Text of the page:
Another Professional Walleye Trail tournament has come and gone on Mille Lacs and, like last year, this year's event was won by an out-of-state pro.
This year it was Steve Bradt of Hudson, Wis., who won with 15 walleyes weighing 34.72 pounds. Last year's tournament was taken by Ron Seelhoff of Burlington, Colo., with 12 walleyes weighing 38.94 pounds. Anglers were allowed to weigh five fish per day this year instead of four.
I always expect to see a Minnesota pro win on Mille Lacs, since many of the PWT pros from Minnesota learned to fish there. But with so many walleyes in the lake these days and with so many good fishermen in the pro ranks, anything can happen.
Who, for example, expected Steve Fellegy, who knows Mille Lacs as well as anybody, to be in last place after Day One? Fellegy finished 115th in a field of 119. The fact that an angler born and raised on Mille Lacs placed so low illustrates the vagaries of tournament fishing on a lake with a protected slot.
By the way, Mille Lacs' big walleyes are very skinny these days. The over-28 inch fish that were weighed at this year's tournament looked pathetic and ugly. Must be a shortage of forage in the lake, thus the torrid bite that's prevailed since opening day.
For the first time in its history the PWT championship will be contested not in the fall but in the spring. Qualifiers from the 2007 tour will compete for the championship title on Michigan's Saginaw Bay in the spring of '08.
At first I was mystified by this move. Would Major League Baseball wait until next spring to play the World Series?
But after talking with several pros at Mille Lacs, I understand the reasoning behind the move and why it makes sense. The championship field will be determined this summer, meaning the pros who make the cut will have the entire off-season to promote this distinction to potential sponsors. In the past when the championship took place in the fall all but hard-core tournament fishing fans had moved on to other pursuits, like hunting. The sport show that ran in conjunction with the championship was lightly attended, and the weigh-ins were attended mostly by relatives and friends of the anglers involved and industry reps with product to sell. A spring championship should make the event much more appealing to mainstream fans.
Pete Harsh, the walleye pro from Sauk Centre, won a FLW Walleye Tour tournament June 9 on Devils Lake, becoming just the third pro to win tournaments on both the PWT and FLW tours. The others are Bruce Samson and Dan Plautz. Harsh now has five tournament wins, four on the PWT and one on the FLW. Only Ron Seelhoff, with six wins, has won more tournaments, but Seelhoff has never won a FLW event.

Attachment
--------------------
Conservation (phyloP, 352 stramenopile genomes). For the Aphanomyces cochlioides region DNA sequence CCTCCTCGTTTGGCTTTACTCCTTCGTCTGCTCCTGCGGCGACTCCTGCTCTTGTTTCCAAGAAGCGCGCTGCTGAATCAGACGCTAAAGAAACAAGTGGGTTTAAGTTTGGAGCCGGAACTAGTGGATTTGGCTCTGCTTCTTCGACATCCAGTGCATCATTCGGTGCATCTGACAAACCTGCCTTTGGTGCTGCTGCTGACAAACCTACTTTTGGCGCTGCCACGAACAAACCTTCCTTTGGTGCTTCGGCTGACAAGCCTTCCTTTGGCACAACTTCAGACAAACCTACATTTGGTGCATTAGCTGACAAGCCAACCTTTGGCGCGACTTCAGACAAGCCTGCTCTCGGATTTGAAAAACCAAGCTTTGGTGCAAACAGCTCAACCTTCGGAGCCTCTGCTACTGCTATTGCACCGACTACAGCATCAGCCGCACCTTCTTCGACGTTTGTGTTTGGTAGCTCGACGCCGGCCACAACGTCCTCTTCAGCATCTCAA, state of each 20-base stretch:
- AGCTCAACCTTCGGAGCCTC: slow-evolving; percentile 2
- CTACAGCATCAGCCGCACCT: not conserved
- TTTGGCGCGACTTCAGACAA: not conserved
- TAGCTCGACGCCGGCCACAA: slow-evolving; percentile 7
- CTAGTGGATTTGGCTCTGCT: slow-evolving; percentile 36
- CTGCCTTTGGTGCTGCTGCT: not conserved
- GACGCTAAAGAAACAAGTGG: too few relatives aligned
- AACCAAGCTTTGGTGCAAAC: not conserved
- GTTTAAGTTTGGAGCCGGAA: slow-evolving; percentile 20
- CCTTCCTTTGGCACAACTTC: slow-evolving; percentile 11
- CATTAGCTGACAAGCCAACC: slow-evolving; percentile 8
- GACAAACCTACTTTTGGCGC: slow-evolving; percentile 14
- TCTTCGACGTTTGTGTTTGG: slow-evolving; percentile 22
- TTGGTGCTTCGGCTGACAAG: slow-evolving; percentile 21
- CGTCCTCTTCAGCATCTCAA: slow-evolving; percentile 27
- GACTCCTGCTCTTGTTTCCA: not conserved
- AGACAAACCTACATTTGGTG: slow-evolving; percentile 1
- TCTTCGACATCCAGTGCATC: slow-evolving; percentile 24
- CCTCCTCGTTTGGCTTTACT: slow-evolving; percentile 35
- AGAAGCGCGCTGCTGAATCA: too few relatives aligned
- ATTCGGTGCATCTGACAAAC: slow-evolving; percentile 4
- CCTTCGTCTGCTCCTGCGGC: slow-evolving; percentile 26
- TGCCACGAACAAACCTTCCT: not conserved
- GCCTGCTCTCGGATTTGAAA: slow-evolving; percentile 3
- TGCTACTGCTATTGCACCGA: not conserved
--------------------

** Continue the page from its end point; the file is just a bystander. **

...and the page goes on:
On the Mount Rushmore of walleye tournament greats, Harsh and Seelhoff both have their mugs. But what distinguishes Harsh as the top pro right now is his ability to find a winning formula no matter where he's fishing. Seelhoff won all of his tournaments by trolling crankbaits. If the crankbait bite is off, Seelhoff is out of the money. Harsh has won by rigging, jigging and now slip-bobbering. Yep, Pete pulled out the bobber rigs to catch 15 Devils Lake walleyes weighing 63 pounds, a hefty 4 pound, 2-ounce average.
Conventional wisdom says you must weigh a limit every day if you hope to win a tournament. Harsh sees things differently, as anybody who knows him would expect.
"Little fish don't win tournaments," Harsh said after getting home from Devils Lake. "If you don't try to win, you'll never win. That backfired on me at Mille Lacs. I threw back a lot of fish I should have kept (it was a no-cull tournament) because I kept trying for bigger fish. I probably gave away fifth or sixth place. I only weighed 12 fish." (He could have weighed 15).
With this win and two previous second place finishes, Harsh now has won more than $120,000 on Devils Lake, and he's left about $27,000 on the table because he runs a Mercury engine, not a Yamaha or Evinrude, two sponsors that offer incentives.
Harsh has a knack for catching big walleyes on Devils Lake, and he has a tip for anglers who plan to fish the flooded timber.
"All trees will hold some fish, but not all trees are created equal," he said. "Look for trees that are medium diameter, broken, tangled, trees the ice and wind has pushed over. Constantly move your bobber, don't just leave it sit there. Cast into pockets, pieces of shade and tangles. A lot of times I'll throw it near a tangle and just before it drifts in there the bobber goes down and you have a 4- or 5-pounder. If you just throw into the openings you won't even get bit, or a northern will come along."
VINCE MEYER, outdoors editor, may be reached at firstname.lastname@example.org or 855-5862.
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